Counsel for the first respondent argued that because the heading of the second agreement described the agreement as a “Deed of Amendment and Release”, the second agreement was an amendment of the first agreement and not a compromise. The words “amendment and release” are not inconsistent with a contract of compromise, suggesting as they do that a prior agreement is being varied, and that some party is being released from an obligation or obligations. Be that as it may, the title of the agreement is not determinative of the nature of the contract which must of course be read as a whole. It is clear from the agreement as a whole that the purpose of the second agreement is primariiy to put an end to the possibility of litigation between the parties by redefining their respective rights and obligations and as such, properly construed, the second agreement is a compromise. That it is not called an agreement of compromise does not alter this conclusion. For the character of a contract depends on its terms and a contract of compromise, even if called something else, remains a compromise if on its terms it is a contract of compromise. The argument of counsel that the agreement properly construed is merely an amendment of the first agreement and not a compromise cannot be accepted.
The validity of an agreement of compromise does not generally depend on the validity of any contract it replaces. Nevertheless for it to be a binding contract, the compromise agreement must have been properly concluded. The respondent argues that because Reliance does not exist and it is a party to the second agreement, the contract must be void. This argument will only be correct if it can be shown that the agreement of compromise could not stand without the existence of Reliance. If the aspects of the agreement that relate to Reliance can be severed without affecting the obligations between the appellants and Mr Amakutuwa, the agreement will not be invalid. The non-existence of Reliance may result in the invalidity and severance of those portions of the agreement that affect Reliance.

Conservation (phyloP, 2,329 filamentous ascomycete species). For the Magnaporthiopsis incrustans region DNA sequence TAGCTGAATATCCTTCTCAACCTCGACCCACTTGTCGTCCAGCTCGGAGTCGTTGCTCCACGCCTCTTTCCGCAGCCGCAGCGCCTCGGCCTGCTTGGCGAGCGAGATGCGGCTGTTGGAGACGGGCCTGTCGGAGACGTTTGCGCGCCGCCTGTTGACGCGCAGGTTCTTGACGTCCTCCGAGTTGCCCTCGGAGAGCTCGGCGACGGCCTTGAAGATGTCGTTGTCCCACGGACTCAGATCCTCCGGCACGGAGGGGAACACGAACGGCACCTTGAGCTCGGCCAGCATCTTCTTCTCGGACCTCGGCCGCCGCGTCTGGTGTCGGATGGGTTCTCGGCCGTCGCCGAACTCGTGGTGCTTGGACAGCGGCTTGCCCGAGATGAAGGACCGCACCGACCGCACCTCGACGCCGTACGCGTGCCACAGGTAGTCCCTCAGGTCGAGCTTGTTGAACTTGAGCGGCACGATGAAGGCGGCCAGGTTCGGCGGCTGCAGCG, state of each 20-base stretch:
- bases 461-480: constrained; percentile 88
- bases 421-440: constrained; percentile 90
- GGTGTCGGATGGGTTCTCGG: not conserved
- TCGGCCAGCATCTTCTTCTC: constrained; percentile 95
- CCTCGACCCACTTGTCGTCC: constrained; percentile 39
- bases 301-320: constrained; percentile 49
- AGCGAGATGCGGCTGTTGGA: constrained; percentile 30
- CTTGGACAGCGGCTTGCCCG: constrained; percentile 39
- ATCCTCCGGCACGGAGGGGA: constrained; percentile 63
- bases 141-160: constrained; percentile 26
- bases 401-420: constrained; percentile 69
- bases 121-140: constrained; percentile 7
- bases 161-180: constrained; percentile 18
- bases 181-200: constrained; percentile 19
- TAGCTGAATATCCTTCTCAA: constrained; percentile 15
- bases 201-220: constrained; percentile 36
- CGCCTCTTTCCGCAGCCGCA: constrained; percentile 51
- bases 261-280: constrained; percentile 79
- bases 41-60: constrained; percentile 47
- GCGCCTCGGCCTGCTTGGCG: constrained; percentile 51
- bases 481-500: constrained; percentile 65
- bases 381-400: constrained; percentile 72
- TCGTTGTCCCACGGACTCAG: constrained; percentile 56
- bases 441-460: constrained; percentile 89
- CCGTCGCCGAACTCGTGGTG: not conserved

There are three aspects of the second agreement that relate to Reliance: the first is the provision that Reliance is no longer entitled to claim compensation for the transfer of the EPLs; the second is that Reliance agrees that the EPLs shall remain the unencumbered property of the second appellant; and the third is that Reliance will not be sued by the appellants in respect of any claim arising. If these three aspects of the second agreement are severed from the second agreement, the following is clear: Mr Amakutuwa (and Mr Moore) may not be sued by the appellants in respect of any claim arising. This aspect of the contract can stand freely on its own even when the provisions relating to Reliance have been severed. The respondent’s argument that the non-existence of Reliance automatically renders the second agreement void cannot therefore be sustained.
The only other argument raised by the respondent to assert the invalidity of the second agreement was based on duress. Counsel argued that as the first respondent had been pressured by threat of litigation to enter into the compromise agreement, the agreement was tainted by duress. A compromise agreement will most often be concluded in circumstances where uncertain legal relationships between the parties give rise to a risk or threat of litigation. Merely threatening to institute proceedings for contractual or delictual damages does not constitute “duress” that will vitiate an agreement of compromise. The threat of litigation is part and parcel of commercial life and will not on its own be the basis for concluding that an otherwise properly concluded contract is void. To the extent that the first respondent suggested that the duress arose from conduct other than a mere threat of litigation, the appellants strenuously denied in their answering affidavits having behaved improperly. To the extent that the allegation of duress goes beyond a mere threat of litigation, there is a dispute of fact between the first respondent and the appellants that, on the ordinary rule, must be decided in favour of the appellants. The argument that the second agreement was vitiated by duress must therefore be rejected.